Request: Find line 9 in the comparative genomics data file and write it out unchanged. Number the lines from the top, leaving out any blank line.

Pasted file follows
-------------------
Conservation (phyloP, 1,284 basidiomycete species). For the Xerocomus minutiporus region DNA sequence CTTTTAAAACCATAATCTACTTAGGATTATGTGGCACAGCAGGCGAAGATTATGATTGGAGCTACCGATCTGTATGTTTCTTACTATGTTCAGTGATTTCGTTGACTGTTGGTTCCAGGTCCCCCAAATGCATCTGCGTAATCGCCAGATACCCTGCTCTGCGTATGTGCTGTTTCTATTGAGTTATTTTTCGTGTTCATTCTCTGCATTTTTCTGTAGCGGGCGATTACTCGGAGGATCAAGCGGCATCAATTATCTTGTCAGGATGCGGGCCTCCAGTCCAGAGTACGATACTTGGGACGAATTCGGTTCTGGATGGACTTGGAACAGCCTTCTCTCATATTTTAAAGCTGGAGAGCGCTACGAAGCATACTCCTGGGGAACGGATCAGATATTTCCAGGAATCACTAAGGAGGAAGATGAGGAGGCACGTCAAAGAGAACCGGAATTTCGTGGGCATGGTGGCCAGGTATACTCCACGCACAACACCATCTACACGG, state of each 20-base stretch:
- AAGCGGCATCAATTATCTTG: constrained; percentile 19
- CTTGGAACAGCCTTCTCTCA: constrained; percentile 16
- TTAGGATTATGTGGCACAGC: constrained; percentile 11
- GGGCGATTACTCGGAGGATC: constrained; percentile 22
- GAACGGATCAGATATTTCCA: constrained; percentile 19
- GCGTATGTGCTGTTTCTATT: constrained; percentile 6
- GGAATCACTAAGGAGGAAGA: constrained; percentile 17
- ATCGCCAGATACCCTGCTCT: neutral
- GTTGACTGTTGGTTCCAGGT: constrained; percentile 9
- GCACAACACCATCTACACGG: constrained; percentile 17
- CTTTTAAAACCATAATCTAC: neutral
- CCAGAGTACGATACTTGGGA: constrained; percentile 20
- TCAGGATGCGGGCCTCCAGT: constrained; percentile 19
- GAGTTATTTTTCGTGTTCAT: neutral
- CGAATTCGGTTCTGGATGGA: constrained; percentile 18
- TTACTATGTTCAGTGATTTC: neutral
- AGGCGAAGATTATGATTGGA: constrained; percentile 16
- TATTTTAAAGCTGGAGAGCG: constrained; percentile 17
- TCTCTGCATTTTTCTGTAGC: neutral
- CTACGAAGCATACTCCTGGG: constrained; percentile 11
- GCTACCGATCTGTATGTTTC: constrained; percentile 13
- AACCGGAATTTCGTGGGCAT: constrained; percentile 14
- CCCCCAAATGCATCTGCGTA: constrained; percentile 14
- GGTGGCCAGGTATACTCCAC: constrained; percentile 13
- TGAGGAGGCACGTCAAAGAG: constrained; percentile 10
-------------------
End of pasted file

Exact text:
- ATCGCCAGATACCCTGCTCT: neutral